Chromic Materials: Fundamentals, Measurements, and Applications PDF by Aravin Prince Periyasamy and Michal Vik

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Chromic Materials: Fundamentals, Measurements, and Applications
by Aravin Prince Periyasamy and Michal Vik
Chromic Materials: Fundamentals, Measurements, and Applications

CONTENTS
About the Authors............................................................vii
About the Editor...................................................................ix
List of Abbreviations.............................................................xi
Preface.........................................................................xiii
Introduction......................................................................... xv
1. Basic Terms..........................................................................1
Michal Vik
2. Type of Chromic Materials...........................................................................35
Martina Viková
3. Production of Chromic Materials..............................................................109
Aravin Prince Periyasamy and Martina Viková
4. CIE Colorimetry.........................................................................................155
Michal Vik
5. Instrumentation...........................................................................................221
Michal Vik
6. Spectrophotometry of Color Change.........................................................283
Martina Viková
7. Testing of Chromic Materials.....................................................................371
Aravin Prince Periyasamy and Martina Viková
Index..............................................................................................................407

PREFACE
We many times come across words like “smart materials” and “intelligent materials.” Chromic materials, we can understand, are an important part of smart materials. The expression “chromic materials” refers to materials that show color change depending upon an external stimulus. The most important chromic phenomena—photochromism, thermochromism, ionochromism, and electrochromism—are dealt with in individual sections in this volume, each providing a description of the physicochemical principles underlying the color changes and a discussion of the molecular structures of the most important colorant classes.

A wide range of materials that exhibit color change effects have been investigated in recent decades, and numerous products have been introduced commercially. Currently, chromic materials are most commonly used in high technology. Some of the applications have been already developed to the technological level and have been commercialized successfully, whereas some are in the developmental stage. One of most common examples is color changeable glasses that are transparent in the shade or inside and become dark colored in the presence of sunlight. Due to this color change such adaptive glasses protect eyes from intense sunlight, UV radiation, respectively.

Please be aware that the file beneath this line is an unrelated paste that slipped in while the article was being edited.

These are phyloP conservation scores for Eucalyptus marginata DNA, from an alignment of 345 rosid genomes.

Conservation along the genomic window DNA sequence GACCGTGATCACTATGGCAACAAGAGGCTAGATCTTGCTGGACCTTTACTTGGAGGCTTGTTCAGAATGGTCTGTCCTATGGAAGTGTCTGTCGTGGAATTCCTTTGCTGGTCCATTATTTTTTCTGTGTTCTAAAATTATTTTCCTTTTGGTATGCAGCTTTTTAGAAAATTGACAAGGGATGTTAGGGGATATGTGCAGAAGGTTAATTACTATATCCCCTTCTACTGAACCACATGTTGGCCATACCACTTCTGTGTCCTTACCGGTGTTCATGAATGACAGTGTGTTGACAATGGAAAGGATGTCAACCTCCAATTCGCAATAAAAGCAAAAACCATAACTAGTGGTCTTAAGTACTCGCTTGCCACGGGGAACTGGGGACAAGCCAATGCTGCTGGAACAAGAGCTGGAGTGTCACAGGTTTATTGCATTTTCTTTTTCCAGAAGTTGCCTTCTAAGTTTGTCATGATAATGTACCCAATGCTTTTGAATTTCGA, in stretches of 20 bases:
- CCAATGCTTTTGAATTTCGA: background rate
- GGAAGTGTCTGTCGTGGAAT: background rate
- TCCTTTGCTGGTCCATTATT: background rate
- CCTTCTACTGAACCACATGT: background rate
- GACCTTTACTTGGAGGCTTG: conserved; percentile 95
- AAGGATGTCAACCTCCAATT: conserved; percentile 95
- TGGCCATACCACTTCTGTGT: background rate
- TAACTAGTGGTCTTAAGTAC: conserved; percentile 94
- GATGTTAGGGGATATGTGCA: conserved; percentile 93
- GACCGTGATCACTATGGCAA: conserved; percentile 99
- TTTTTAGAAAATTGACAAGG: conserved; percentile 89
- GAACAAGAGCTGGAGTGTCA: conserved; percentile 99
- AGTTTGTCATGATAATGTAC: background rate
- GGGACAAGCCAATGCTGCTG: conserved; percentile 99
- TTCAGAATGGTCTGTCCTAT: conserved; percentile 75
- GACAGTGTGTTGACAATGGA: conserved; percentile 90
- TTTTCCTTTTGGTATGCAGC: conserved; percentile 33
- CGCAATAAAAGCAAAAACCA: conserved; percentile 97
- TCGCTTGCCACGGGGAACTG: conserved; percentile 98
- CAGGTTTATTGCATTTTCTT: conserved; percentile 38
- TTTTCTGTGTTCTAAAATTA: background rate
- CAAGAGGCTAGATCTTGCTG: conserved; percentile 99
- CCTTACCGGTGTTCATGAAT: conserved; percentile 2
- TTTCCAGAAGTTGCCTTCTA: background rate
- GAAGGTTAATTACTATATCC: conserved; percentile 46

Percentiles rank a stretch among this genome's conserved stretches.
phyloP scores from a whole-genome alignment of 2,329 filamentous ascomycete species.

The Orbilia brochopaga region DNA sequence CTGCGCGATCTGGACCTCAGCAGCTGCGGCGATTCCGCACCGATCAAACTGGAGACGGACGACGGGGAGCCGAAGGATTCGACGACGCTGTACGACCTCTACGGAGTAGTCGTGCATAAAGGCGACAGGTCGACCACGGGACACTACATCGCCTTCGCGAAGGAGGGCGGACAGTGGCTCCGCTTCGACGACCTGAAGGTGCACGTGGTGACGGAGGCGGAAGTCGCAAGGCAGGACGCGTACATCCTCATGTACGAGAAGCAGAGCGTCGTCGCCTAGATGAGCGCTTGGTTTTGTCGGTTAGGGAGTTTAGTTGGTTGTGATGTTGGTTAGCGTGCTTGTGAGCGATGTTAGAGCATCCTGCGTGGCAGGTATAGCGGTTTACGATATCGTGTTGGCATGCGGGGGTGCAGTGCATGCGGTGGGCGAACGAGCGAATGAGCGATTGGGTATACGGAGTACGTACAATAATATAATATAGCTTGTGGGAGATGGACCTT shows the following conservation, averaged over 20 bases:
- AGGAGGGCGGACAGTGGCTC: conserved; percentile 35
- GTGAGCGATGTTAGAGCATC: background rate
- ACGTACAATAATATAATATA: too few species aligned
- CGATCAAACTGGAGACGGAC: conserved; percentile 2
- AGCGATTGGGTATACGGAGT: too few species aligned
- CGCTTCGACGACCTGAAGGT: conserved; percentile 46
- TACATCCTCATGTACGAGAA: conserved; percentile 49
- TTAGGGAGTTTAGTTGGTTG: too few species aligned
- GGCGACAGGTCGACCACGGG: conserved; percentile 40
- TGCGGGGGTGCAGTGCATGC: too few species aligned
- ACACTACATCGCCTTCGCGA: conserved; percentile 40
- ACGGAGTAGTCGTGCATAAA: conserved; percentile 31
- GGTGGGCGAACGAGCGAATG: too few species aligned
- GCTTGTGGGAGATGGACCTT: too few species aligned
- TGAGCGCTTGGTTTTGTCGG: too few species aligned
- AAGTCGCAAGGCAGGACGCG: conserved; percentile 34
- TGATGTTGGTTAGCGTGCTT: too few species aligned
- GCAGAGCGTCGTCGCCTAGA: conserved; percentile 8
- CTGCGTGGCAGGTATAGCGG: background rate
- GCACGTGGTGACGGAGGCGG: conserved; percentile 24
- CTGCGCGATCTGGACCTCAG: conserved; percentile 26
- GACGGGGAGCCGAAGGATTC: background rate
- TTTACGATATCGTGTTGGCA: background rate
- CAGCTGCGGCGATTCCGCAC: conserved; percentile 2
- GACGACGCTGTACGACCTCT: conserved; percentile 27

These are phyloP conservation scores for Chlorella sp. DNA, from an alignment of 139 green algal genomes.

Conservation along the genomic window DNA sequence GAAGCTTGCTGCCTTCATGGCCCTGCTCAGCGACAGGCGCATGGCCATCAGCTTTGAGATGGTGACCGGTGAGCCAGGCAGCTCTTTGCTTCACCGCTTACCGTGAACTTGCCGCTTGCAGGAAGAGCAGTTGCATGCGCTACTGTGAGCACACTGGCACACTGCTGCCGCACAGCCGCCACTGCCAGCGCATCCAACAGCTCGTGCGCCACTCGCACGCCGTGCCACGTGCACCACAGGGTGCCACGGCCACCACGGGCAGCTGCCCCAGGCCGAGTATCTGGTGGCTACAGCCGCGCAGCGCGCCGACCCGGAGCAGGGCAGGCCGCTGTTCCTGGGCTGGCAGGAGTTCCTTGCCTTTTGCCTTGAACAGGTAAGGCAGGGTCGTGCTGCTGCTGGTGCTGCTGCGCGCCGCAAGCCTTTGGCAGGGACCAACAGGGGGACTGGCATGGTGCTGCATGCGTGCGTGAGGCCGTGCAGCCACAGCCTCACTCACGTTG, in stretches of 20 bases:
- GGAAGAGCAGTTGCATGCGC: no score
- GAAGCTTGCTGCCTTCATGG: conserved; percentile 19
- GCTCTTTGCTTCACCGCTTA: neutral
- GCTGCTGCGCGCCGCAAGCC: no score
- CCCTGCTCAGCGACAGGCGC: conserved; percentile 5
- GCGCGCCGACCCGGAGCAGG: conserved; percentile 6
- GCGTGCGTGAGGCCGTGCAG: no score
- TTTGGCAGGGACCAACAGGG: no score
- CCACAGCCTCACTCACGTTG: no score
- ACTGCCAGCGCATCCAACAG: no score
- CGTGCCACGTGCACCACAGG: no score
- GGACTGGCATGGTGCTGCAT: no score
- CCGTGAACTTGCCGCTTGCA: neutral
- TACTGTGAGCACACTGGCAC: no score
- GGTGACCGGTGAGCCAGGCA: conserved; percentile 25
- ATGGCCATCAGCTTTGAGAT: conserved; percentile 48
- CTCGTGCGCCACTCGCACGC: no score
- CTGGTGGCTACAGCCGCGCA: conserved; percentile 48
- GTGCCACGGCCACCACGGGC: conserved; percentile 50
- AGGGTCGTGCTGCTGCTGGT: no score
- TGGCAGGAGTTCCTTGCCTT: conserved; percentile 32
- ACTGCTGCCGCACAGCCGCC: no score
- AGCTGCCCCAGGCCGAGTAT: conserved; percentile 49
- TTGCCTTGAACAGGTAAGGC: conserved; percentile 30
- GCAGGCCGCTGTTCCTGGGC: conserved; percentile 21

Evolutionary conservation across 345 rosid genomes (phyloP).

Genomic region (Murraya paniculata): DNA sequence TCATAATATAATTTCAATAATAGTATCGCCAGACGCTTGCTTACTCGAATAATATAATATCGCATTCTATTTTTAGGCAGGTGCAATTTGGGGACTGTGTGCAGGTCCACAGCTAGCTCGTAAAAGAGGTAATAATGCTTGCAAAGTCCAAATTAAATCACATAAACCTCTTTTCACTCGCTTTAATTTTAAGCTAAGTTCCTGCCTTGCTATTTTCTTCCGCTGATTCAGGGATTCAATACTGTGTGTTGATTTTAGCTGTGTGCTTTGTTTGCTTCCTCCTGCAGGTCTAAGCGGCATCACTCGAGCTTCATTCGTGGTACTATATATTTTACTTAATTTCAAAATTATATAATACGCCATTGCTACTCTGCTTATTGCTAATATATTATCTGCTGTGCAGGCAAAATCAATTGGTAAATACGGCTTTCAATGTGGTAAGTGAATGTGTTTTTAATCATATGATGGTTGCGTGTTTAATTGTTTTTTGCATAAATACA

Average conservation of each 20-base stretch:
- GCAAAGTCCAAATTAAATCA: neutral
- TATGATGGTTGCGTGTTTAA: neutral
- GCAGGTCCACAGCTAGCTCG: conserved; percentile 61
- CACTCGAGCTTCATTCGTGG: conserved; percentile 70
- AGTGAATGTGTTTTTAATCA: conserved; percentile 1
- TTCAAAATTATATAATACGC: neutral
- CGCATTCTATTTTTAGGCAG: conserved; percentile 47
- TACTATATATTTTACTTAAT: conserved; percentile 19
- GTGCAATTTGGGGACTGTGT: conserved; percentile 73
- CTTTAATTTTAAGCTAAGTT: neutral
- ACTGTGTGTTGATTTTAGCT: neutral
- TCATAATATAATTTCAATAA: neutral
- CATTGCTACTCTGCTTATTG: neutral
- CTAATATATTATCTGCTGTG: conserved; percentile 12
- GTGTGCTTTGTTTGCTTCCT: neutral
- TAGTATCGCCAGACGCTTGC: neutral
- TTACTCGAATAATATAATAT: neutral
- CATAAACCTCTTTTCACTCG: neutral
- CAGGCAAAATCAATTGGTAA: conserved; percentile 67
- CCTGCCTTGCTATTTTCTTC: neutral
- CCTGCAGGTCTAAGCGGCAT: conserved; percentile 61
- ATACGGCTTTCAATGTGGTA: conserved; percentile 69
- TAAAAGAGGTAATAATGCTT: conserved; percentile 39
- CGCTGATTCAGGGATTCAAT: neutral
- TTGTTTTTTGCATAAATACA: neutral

Other examples of successful applications are temperature and humidity sensors that are broadly used in the food industry for evaluation of high quality and safe food products. Not least we can mention an electrochromic device (ECD) that controls optical properties such as optical transmission, absorption, reflectance, and/or emittance in a continual but reversible manner on application of a voltage (electrochromism).

The main goal of this book is to describe the phenomenon of color changeable materials from the point of application, spectrophotometry of color changeable materials, instrumentation, and their testing. We also discuss how to control quality of materials as well and also how to measure objectification of colorimetric parameters and absorption and remission spectra by using standardized colorimetric systems (CIE XYZ, CIE LAB, and CIE CAM).

Also in this book, we describe our experience with measurement of color changeable materials, their kinetic behavior in exposure, and decay phases from the point of colorimetric and spectrophotometric characteristics. And we try to show the way for quality control of these chromic materials. We hope that this book will be helpful for researchers and innovators in this area and will help to facilitate good experiments, which are comparable, exact, adequate, and precise with a small error of measurement.

INTRODUCTION
Color changeable materials refer to stimuli-induced reversible change in color. Such stimuli can be light, temperature, chemicals, electricity, mechanical impact, etc. Based on that we can speak about photochromic, thermochromic, electrochromic, and piezochromic materials. Color changeable materials, we can call as molecular devices, as the name implies, are composed of molecules that are designed to accomplish a specific function. The simplest device that can be imagined is a switch. The defining characteristic of a switch is that of bistability, means it has an “ON” and “OFF” state. Thus, in its “ON” state, the switch must either perform some functions or allow another device to perform its function. In the “OFF” state the system must totally impede the function.